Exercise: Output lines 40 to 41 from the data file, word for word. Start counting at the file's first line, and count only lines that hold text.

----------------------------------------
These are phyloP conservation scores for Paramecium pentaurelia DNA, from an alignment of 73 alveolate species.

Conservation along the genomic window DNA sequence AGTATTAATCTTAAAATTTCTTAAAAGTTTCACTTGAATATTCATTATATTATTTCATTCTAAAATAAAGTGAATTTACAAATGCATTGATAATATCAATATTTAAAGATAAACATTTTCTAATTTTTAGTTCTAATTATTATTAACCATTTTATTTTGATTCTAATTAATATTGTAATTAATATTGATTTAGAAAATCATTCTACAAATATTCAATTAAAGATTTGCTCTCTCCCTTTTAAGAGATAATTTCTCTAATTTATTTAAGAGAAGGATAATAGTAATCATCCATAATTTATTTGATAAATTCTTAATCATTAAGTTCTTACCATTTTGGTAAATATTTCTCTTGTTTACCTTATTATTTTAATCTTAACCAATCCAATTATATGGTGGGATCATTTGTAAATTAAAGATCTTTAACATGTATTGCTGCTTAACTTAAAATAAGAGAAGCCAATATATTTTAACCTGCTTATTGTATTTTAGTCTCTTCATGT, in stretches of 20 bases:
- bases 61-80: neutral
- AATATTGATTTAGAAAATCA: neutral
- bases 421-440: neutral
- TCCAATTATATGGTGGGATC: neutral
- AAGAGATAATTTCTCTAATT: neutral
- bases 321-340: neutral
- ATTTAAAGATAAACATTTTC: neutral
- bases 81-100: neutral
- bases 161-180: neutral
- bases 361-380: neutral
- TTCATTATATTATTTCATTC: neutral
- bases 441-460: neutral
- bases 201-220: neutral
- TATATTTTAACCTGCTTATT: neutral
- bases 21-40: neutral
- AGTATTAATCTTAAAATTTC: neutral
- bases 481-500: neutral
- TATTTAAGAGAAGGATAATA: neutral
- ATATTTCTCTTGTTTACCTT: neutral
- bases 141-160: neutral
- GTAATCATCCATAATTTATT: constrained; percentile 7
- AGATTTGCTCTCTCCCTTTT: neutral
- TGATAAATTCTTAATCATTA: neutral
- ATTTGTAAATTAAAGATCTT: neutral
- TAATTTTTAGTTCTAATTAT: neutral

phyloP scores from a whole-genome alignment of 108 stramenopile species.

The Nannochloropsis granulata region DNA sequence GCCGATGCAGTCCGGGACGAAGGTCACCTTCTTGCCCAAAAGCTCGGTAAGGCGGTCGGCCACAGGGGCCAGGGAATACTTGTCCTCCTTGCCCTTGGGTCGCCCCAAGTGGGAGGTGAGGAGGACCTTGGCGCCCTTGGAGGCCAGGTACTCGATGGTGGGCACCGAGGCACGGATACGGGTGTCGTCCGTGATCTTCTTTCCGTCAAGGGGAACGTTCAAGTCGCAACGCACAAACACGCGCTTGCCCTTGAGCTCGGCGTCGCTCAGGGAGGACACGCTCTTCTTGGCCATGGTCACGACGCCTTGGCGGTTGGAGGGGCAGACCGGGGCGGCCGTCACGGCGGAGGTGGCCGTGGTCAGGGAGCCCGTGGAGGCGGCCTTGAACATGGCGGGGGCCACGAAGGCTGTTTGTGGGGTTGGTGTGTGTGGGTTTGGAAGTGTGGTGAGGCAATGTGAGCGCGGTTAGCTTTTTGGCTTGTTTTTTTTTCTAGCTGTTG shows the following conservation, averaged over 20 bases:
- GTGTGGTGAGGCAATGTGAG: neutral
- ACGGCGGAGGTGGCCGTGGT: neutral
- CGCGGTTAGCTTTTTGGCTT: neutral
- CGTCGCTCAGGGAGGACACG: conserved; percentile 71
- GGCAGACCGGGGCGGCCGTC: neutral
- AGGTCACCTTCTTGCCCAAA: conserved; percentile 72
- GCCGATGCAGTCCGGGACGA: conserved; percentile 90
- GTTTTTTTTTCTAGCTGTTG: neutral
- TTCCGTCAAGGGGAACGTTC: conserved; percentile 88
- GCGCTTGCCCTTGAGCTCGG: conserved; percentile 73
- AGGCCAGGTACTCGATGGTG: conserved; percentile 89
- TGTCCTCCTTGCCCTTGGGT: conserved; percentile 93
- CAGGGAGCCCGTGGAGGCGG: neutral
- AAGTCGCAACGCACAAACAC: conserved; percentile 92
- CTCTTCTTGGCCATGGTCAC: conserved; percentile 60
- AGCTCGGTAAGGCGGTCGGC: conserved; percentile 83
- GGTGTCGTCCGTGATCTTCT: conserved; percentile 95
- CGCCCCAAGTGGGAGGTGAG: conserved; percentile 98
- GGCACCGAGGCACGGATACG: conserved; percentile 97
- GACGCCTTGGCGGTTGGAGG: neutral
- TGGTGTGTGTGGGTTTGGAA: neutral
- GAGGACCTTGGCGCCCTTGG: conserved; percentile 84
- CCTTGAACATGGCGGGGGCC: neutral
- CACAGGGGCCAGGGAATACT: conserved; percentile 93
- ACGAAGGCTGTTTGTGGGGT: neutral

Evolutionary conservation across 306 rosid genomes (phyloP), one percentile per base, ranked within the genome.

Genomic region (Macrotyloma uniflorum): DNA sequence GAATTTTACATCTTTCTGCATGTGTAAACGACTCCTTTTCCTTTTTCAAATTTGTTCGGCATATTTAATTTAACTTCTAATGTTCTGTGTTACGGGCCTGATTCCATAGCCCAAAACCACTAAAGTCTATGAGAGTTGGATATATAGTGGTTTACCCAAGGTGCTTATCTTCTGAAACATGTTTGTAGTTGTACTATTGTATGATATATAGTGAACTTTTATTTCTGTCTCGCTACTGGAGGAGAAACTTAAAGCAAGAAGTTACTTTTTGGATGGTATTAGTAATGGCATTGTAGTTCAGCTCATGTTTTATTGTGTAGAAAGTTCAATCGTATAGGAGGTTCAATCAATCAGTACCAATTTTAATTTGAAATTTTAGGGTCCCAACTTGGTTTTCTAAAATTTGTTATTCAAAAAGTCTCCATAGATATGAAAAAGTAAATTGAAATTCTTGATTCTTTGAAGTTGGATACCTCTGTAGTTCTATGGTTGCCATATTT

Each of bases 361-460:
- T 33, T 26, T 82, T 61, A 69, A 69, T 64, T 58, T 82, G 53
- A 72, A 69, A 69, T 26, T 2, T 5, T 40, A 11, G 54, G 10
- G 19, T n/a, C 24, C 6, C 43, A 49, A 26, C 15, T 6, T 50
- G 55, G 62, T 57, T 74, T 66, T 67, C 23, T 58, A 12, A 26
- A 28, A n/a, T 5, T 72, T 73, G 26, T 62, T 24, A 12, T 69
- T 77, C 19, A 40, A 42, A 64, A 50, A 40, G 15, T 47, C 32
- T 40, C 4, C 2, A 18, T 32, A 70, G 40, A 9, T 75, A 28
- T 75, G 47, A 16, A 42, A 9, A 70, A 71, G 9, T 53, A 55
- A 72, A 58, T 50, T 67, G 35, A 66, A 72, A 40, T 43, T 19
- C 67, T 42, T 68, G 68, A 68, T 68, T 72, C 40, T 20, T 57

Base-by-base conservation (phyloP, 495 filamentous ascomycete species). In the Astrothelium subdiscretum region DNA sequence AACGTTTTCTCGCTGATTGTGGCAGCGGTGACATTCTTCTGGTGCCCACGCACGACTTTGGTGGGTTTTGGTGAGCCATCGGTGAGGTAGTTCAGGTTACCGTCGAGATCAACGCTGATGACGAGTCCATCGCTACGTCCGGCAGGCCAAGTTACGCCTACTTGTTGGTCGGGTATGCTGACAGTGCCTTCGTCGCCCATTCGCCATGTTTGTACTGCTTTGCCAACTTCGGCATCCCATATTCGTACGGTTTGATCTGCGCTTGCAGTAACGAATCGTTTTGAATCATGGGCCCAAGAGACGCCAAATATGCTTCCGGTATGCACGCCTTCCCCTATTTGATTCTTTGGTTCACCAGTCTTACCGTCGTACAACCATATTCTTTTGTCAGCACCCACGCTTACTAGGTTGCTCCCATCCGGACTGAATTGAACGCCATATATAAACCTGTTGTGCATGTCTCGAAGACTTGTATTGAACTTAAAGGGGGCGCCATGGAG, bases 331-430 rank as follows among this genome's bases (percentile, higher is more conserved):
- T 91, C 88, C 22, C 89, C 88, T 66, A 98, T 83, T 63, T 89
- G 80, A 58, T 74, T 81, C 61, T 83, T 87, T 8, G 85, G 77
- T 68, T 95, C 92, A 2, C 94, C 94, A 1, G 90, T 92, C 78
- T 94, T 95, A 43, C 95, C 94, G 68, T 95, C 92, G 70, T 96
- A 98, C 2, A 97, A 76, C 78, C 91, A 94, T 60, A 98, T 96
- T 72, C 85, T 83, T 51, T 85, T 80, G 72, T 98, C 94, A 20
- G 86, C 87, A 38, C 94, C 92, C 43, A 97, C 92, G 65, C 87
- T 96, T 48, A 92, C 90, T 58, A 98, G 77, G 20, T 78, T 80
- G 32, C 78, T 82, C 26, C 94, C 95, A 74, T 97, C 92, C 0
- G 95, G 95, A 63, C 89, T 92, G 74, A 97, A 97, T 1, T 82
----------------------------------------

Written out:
- AGGCCAGGTACTCGATGGTG: conserved; percentile 89
- TGTCCTCCTTGCCCTTGGGT: conserved; percentile 93